Ron Paul, let's move on to your book now, End the Fed. You want to replace the Federal Reserve with a money system that would be backed by gold or other commodities. Is that right?
Yeah, basically I want to follow the Constitution, and that's what the Constitution says.
As you know, many economists disagree on how the government should have dealt with the financial crisis last year, but most of them now concur that the Federal Reserve's intervention worked to some extent. How would it have worked if there was no Federal Reserve?
Yeah, and the people who are saying it's worked fine — and Bernanke says the recession is over — the same people who never saw it coming and never predicted it.
Well, we talked to Nouriel Roubini, one of the economists who did, and he agrees with most of the other economists on this.
What, that everything is OK?
Not that everything is OK, but that the government intervention essentially stabilized the markets.
Well, to some degree that has happened. And you could argue that case and make the point that since 1971, yeah, we've had some dips, but the government always came in and bailed them out, printed more money and spent more money, and the recessions were held to one year or two year. But what that does — it sort of patches over the leak or the bubble, but it makes a bigger bubble.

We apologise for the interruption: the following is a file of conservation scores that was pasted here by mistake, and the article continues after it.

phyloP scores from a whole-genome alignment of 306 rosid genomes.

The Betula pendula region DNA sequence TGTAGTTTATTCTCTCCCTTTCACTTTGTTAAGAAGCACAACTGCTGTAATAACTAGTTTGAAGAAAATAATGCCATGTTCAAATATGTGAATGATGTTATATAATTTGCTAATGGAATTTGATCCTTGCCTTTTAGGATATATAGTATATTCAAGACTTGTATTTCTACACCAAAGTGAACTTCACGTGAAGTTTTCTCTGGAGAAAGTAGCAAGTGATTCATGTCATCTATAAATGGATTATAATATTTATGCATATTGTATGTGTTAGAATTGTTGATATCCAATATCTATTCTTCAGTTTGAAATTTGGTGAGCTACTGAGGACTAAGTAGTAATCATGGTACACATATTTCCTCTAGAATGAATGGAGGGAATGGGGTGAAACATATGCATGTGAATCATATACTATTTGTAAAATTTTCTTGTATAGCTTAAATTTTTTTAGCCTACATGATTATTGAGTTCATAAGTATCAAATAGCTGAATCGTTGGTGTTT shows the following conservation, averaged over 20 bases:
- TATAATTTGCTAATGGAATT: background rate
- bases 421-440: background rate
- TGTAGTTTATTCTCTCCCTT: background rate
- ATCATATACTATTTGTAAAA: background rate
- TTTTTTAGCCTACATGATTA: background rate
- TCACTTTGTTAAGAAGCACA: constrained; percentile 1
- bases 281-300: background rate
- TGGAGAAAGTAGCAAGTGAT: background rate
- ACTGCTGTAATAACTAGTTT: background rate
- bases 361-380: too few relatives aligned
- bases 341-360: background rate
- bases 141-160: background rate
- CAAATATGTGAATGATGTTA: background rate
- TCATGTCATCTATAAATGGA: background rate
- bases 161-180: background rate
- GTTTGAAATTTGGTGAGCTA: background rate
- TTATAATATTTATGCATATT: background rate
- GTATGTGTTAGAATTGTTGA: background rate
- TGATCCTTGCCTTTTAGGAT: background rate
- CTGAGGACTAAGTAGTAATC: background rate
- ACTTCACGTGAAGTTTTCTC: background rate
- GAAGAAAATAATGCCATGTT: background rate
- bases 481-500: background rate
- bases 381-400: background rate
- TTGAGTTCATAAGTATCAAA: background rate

If there was no Federal Reserve, and we had the economic crisis that we had last fall, what would have happened today? Where would we be now?
Most of it would be behind us in a real sense. The best way to understand this would be to understand the depression of 1921. The Federal Reserve came in in 1913, and quickly they became great inflators to pay for a WWI that was absolutely unnecessary for us to be involved in. But that inflation had to correct. They still believed that you should have hands off and not, you know, continue to print a lot of money. And the boom was there from the wartime boom. They took hands off, and in one year it was over. And it was a big serious crash, but nobody remembers about it because it was over in a year.
So the answer to your question is, if we'd have done more like 1921, allowed not only Lehman's to go broke, how about AIG? And how about Goldman Sachs? All the correction that is necessary has been delayed. There's so many bad debts still floating around there, and so many bad debts have been passed off to the taxpayers now because the Federal Reserve has bought these. And this is why they don't want us to know. This is why they won't permit an audit. Because we're gonna find out too much of the shenanigans that are going on behind the scenes.
You've tapped into a deep well of anger that is out there in this country, but I'm wondering whether you are at all uncomfortable with some of the more extreme statements, posters and signs that we've seen from some of the anti-government protesters in recent weeks. For example, posters that read "Bury Obamacare with Kennedy." We saw them here in Washington, D.C., last weekend.
Yeah, I'm uncomfortable. But I don't have control over people. But I have control over what I think and do and say and vote, and that's the best I can do. And I can make suggestions. I know people are thinking along those lines and accuse people of things. And then the people on the other side will use the same type of language condemning them. So I don't like that. I like to stick with the issues of the marketplace and sound money and limited government and what rights actually mean. That's the only way we can get to the bottom of these problems.